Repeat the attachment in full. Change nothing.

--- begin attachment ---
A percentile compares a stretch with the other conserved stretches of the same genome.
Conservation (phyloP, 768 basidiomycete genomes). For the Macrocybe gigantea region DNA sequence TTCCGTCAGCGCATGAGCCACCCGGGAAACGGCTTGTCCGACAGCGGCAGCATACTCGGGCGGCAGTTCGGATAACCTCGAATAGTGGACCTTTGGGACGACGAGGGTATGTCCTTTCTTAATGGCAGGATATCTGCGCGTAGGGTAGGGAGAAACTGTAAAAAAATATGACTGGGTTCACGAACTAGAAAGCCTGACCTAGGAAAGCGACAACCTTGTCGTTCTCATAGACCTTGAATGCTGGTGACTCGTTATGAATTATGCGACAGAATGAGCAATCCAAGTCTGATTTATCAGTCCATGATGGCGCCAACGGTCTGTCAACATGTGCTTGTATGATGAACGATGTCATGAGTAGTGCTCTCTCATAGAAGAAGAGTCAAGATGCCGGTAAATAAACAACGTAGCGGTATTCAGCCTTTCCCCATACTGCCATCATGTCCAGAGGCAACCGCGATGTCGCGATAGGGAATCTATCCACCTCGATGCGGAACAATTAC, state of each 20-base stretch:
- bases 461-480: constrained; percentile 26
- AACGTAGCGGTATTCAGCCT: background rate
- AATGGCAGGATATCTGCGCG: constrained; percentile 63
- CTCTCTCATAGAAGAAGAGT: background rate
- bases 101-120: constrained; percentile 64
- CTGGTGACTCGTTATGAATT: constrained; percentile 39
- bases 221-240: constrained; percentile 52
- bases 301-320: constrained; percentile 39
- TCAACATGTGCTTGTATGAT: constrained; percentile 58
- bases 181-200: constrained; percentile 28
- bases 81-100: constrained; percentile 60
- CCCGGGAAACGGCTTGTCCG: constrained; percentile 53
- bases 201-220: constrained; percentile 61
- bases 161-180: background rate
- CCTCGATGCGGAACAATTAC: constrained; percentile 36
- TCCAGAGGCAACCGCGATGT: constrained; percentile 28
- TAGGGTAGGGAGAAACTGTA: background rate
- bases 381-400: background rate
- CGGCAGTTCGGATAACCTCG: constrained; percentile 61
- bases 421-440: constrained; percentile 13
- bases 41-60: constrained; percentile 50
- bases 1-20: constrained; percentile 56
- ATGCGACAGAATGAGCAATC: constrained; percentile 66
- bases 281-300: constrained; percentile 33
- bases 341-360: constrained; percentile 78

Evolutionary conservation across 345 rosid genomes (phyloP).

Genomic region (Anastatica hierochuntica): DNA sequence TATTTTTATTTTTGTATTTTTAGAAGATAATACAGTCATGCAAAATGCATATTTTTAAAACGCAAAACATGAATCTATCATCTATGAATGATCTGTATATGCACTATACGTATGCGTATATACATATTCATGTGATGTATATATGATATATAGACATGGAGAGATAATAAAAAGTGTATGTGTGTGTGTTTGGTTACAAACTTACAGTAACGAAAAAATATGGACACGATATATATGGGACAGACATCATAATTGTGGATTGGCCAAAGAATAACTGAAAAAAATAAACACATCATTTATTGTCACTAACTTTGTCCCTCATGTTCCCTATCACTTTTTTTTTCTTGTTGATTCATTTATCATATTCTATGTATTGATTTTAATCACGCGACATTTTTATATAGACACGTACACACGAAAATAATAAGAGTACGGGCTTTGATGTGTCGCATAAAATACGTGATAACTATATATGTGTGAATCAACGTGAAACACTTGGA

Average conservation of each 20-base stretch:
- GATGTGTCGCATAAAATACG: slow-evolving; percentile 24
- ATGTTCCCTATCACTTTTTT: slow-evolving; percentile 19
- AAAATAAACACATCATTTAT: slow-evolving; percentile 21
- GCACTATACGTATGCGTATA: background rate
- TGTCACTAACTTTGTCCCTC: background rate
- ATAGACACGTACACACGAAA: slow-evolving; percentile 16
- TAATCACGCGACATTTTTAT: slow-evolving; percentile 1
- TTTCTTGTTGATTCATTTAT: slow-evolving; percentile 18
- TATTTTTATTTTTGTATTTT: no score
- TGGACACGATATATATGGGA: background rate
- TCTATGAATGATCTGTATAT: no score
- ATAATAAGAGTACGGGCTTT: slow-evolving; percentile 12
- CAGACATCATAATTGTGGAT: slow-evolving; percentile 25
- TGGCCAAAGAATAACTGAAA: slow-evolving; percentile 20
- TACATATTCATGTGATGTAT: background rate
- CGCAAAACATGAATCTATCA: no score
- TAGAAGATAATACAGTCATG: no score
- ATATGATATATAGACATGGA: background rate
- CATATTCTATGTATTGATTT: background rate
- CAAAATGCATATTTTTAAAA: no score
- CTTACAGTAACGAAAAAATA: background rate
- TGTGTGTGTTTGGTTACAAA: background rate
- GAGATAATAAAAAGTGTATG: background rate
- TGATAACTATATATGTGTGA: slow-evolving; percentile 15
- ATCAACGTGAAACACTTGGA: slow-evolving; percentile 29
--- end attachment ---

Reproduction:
A percentile compares a stretch with the other conserved stretches of the same genome.
Conservation (phyloP, 768 basidiomycete genomes). For the Macrocybe gigantea region DNA sequence TTCCGTCAGCGCATGAGCCACCCGGGAAACGGCTTGTCCGACAGCGGCAGCATACTCGGGCGGCAGTTCGGATAACCTCGAATAGTGGACCTTTGGGACGACGAGGGTATGTCCTTTCTTAATGGCAGGATATCTGCGCGTAGGGTAGGGAGAAACTGTAAAAAAATATGACTGGGTTCACGAACTAGAAAGCCTGACCTAGGAAAGCGACAACCTTGTCGTTCTCATAGACCTTGAATGCTGGTGACTCGTTATGAATTATGCGACAGAATGAGCAATCCAAGTCTGATTTATCAGTCCATGATGGCGCCAACGGTCTGTCAACATGTGCTTGTATGATGAACGATGTCATGAGTAGTGCTCTCTCATAGAAGAAGAGTCAAGATGCCGGTAAATAAACAACGTAGCGGTATTCAGCCTTTCCCCATACTGCCATCATGTCCAGAGGCAACCGCGATGTCGCGATAGGGAATCTATCCACCTCGATGCGGAACAATTAC, state of each 20-base stretch:
- bases 461-480: constrained; percentile 26
- AACGTAGCGGTATTCAGCCT: background rate
- AATGGCAGGATATCTGCGCG: constrained; percentile 63
- CTCTCTCATAGAAGAAGAGT: background rate
- bases 101-120: constrained; percentile 64
- CTGGTGACTCGTTATGAATT: constrained; percentile 39
- bases 221-240: constrained; percentile 52
- bases 301-320: constrained; percentile 39
- TCAACATGTGCTTGTATGAT: constrained; percentile 58
- bases 181-200: constrained; percentile 28
- bases 81-100: constrained; percentile 60
- CCCGGGAAACGGCTTGTCCG: constrained; percentile 53
- bases 201-220: constrained; percentile 61
- bases 161-180: background rate
- CCTCGATGCGGAACAATTAC: constrained; percentile 36
- TCCAGAGGCAACCGCGATGT: constrained; percentile 28
- TAGGGTAGGGAGAAACTGTA: background rate
- bases 381-400: background rate
- CGGCAGTTCGGATAACCTCG: constrained; percentile 61
- bases 421-440: constrained; percentile 13
- bases 41-60: constrained; percentile 50
- bases 1-20: constrained; percentile 56
- ATGCGACAGAATGAGCAATC: constrained; percentile 66
- bases 281-300: constrained; percentile 33
- bases 341-360: constrained; percentile 78

Evolutionary conservation across 345 rosid genomes (phyloP).

Genomic region (Anastatica hierochuntica): DNA sequence TATTTTTATTTTTGTATTTTTAGAAGATAATACAGTCATGCAAAATGCATATTTTTAAAACGCAAAACATGAATCTATCATCTATGAATGATCTGTATATGCACTATACGTATGCGTATATACATATTCATGTGATGTATATATGATATATAGACATGGAGAGATAATAAAAAGTGTATGTGTGTGTGTTTGGTTACAAACTTACAGTAACGAAAAAATATGGACACGATATATATGGGACAGACATCATAATTGTGGATTGGCCAAAGAATAACTGAAAAAAATAAACACATCATTTATTGTCACTAACTTTGTCCCTCATGTTCCCTATCACTTTTTTTTTCTTGTTGATTCATTTATCATATTCTATGTATTGATTTTAATCACGCGACATTTTTATATAGACACGTACACACGAAAATAATAAGAGTACGGGCTTTGATGTGTCGCATAAAATACGTGATAACTATATATGTGTGAATCAACGTGAAACACTTGGA

Average conservation of each 20-base stretch:
- GATGTGTCGCATAAAATACG: slow-evolving; percentile 24
- ATGTTCCCTATCACTTTTTT: slow-evolving; percentile 19
- AAAATAAACACATCATTTAT: slow-evolving; percentile 21
- GCACTATACGTATGCGTATA: background rate
- TGTCACTAACTTTGTCCCTC: background rate
- ATAGACACGTACACACGAAA: slow-evolving; percentile 16
- TAATCACGCGACATTTTTAT: slow-evolving; percentile 1
- TTTCTTGTTGATTCATTTAT: slow-evolving; percentile 18
- TATTTTTATTTTTGTATTTT: no score
- TGGACACGATATATATGGGA: background rate
- TCTATGAATGATCTGTATAT: no score
- ATAATAAGAGTACGGGCTTT: slow-evolving; percentile 12
- CAGACATCATAATTGTGGAT: slow-evolving; percentile 25
- TGGCCAAAGAATAACTGAAA: slow-evolving; percentile 20
- TACATATTCATGTGATGTAT: background rate
- CGCAAAACATGAATCTATCA: no score
- TAGAAGATAATACAGTCATG: no score
- ATATGATATATAGACATGGA: background rate
- CATATTCTATGTATTGATTT: background rate
- CAAAATGCATATTTTTAAAA: no score
- CTTACAGTAACGAAAAAATA: background rate
- TGTGTGTGTTTGGTTACAAA: background rate
- GAGATAATAAAAAGTGTATG: background rate
- TGATAACTATATATGTGTGA: slow-evolving; percentile 15
- ATCAACGTGAAACACTTGGA: slow-evolving; percentile 29